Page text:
Preston Decker ’08 studied Chinese in high school and majored in East Asian studies and biology at Colby. He’s been back and forth to China since graduation. In 2009 he started a year-long teaching position in the Uighur Autonomous Region (in western China) just as riots broke out in Urumqi and the government closed the region to foreign media.
I’m not sure it’s possible to describe China at all. To me it’s more of an American need to want to describe things perfectly. I’d love to be able to come up with a perfect quote, but ... I’m not sure I have a takeaway. It’s such a big country; there are so many parts of the country I haven’t been to and things about China that I still don’t understand.
Preston Decker ’08
I think the first thing you have to do is to separate the government from the people. I think everybody who goes to China from America comes out frustrated about the government because of restrictions on liberties. But at the same time, there’s a very strong argument to be made that if the government didn’t have those restrictions, millions more people would still be mired in poverty.
I’m going back to Beijing [in a week]. This time I’ll be teaching English, at least for the spring. … Sometimes I’m not really sure why I keep going back. I think some of it is just the landscape. I like being in cities with mountains around them, and in Beijing I’ll be able to get off into the hills a lot. And then also there’s definitely an aspect of feeling special when you’re living over there.
Sometimes it goes both ways. It annoys you how much people give attention to you, and then other times you like that extra attention of sticking out and being a foreigner. One of the coolest things to me about China and teaching English there is being able to meet people from all over the world—being able to meet other people who are the same as you and like to travel. I think that’s why a lot of people go over there. It’s not to make money, obviously, but it’s to put yourself in a position where you can see new things and be part of a culture that you really don’t know much about.
A Difficult—and Incredible—Beat for a Journalist
Hannah Beech ’95 is the China bureau chief and East Asian correspondent for Time magazine. She’s been in Asia since 1997, based in Hong Kong, Shanghai, Beijing, and Bangkok. After graduation she was awarded a Watson fellowship to research self-censorship in China, Hong Kong, and Taiwan.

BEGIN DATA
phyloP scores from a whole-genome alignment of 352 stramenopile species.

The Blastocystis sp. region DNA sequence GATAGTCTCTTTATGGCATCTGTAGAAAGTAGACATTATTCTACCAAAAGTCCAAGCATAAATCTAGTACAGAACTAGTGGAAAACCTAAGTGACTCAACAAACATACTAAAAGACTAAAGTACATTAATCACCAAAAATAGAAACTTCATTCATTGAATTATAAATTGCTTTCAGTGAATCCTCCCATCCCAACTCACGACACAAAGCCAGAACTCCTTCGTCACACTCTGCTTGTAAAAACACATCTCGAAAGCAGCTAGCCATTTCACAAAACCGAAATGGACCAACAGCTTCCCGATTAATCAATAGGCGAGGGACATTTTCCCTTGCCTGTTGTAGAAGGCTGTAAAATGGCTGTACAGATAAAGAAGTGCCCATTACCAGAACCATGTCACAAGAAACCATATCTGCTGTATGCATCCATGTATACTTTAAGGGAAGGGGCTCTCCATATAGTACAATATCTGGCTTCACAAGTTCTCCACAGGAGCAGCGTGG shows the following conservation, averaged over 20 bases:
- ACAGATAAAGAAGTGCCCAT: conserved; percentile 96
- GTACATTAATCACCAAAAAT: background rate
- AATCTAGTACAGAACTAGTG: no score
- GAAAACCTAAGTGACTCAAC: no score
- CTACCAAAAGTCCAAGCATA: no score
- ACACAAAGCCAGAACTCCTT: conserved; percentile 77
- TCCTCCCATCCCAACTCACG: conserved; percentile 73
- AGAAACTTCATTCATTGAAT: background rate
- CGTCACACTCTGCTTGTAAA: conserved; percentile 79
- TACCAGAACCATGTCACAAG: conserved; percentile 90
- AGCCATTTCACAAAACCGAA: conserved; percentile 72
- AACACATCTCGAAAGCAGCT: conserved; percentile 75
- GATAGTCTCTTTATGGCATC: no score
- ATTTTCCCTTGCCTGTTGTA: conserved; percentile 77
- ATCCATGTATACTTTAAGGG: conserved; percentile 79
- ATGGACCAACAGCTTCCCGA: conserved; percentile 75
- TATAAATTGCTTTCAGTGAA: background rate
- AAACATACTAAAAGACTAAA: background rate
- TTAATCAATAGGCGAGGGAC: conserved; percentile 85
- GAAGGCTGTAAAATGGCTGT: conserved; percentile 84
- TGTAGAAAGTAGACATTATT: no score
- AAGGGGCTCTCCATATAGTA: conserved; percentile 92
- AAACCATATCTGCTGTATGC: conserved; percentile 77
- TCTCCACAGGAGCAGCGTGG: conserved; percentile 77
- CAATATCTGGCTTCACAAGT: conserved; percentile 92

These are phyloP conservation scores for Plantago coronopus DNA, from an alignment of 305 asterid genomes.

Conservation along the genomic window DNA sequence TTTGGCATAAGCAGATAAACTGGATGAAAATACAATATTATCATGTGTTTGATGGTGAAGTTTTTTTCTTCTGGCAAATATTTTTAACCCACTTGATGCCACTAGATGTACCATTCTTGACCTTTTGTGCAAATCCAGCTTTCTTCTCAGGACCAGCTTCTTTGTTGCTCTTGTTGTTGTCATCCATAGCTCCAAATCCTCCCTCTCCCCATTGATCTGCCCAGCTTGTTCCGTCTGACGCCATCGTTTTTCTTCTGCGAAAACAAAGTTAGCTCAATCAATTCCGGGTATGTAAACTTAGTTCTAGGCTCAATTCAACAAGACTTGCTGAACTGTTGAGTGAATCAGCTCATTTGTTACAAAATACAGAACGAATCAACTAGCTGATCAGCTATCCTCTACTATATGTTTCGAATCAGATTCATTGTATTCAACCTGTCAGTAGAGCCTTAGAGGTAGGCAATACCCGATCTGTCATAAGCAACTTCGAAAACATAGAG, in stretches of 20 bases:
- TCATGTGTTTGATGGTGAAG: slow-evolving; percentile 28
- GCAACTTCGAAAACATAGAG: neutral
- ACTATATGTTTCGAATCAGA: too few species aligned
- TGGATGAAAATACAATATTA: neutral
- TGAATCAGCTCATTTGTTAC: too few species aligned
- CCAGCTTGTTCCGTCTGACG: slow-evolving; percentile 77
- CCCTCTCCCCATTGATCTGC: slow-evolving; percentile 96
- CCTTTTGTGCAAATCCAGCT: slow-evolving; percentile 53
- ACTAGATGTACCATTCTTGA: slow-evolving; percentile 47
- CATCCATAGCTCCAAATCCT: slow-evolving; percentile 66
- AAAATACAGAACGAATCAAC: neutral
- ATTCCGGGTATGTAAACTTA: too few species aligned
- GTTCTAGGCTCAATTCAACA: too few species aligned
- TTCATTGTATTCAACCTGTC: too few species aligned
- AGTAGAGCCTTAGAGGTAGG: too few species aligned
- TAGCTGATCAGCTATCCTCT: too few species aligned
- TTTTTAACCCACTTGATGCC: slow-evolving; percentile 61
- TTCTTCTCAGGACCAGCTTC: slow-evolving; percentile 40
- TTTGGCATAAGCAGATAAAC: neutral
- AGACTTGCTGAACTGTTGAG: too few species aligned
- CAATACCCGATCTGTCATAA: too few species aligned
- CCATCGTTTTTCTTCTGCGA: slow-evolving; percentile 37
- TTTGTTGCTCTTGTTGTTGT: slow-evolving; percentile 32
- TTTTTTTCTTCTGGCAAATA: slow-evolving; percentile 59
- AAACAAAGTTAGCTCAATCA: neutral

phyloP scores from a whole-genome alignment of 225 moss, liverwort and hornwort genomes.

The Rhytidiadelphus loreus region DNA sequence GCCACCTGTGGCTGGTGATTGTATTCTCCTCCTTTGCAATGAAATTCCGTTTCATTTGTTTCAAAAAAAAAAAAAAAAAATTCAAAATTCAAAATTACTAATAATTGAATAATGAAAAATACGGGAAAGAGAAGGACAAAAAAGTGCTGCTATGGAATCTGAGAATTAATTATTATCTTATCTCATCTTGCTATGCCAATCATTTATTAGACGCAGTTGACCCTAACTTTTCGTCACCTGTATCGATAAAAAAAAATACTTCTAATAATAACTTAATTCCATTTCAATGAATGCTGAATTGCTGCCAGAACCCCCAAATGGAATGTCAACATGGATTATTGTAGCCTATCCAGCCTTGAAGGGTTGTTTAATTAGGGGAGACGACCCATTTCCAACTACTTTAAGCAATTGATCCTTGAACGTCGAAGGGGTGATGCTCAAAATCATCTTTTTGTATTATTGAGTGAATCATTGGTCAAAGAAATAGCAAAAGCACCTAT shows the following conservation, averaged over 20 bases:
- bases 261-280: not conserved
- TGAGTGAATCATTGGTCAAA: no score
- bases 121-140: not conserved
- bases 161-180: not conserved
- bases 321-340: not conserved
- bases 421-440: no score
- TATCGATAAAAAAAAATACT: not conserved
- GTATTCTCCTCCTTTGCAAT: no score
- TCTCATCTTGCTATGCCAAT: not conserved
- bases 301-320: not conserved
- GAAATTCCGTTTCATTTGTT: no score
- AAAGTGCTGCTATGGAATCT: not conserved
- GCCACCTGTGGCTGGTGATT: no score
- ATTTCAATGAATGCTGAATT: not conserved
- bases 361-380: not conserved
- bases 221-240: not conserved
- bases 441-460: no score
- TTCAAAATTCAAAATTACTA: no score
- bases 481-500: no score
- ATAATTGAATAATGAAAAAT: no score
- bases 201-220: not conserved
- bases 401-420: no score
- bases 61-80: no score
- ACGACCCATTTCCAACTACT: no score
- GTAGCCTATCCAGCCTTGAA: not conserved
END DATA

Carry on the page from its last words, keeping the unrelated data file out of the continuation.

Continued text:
Hannah Beech ’95
When you look at China, it’s very easy to write about Shanghai and Beijing and Starbucks and computers and blah blah blah multinationals, and that’s an important part of the story. But to me what’s interesting is what’s happening in the interior,
and the AIDS crisis, and poverty, and the wealth gap, and all that stuff. To me that just means much more. Because the multinationals can sell themselves—they don’t need Time magazine to do that for them. So I feel like my responsibility is much more, in a bleeding-heart liberal kind of way, to help those people who can’t voice things for themselves.
If you are accredited in Beijing you can go basically anywhere with a couple exceptions, like Xinjiang and Tibet, and do reporting.
The problem is that the local officials haven’t really gotten the message, and they have an incredible incentive to keep you out, because if you go in and expose local corruption then they’re going to get in trouble with their bosses. So China’s not an easy place to be a foreign journalist. ... We are living in like spy central. Is my phone tapped? Sure. Are people looking at my e-mail? Probably.
It’s not the easiest place to be a journalist, but it’s also an incredible story and I wouldn’t trade it for the world. And the thing about China today is that
for most people their lives are getting a lot better. For others it’s [human rights activist] Liu Xiaobo. It’s dissidents, and I have a fair number of friends who are in jail. There’s very little justice on an individual level, and that can be very, very frustrating.
I’m not a very good journalist in that I don’t necessarily get the adrenaline rush from being there first or breaking the story, and part of that is because I work for a weekly news magazine. So what I really love are long, textured, narrative stories where you really try to, as best as you can, get people to understand a place or person. And I much prefer interviewing peasants over presidents.
Despite Change, Traditional Culture Remains
Stuart Eunson ’91 majored in East Asian studies and studied in China during the spring of 1989. He returned to Beijing in 1993 to start Arabica Coffee Roasters with classmate Ron Thompson ’91 and an Australian partner, Richard Wilson. Their company, which imports high-end coffee beans, roasts them in Beijing, and distributes around the country, has been growing since 1994.
Beijing’s modern skyline sits beyond The Forbidden City.
I ended up meeting the [Colby] Chinese professor at the time, David Keenan. He was incredibly charismatic and his love for China was infectious. Everybody in his class at the time, all seven of us, ended up keeping China in our life in the future.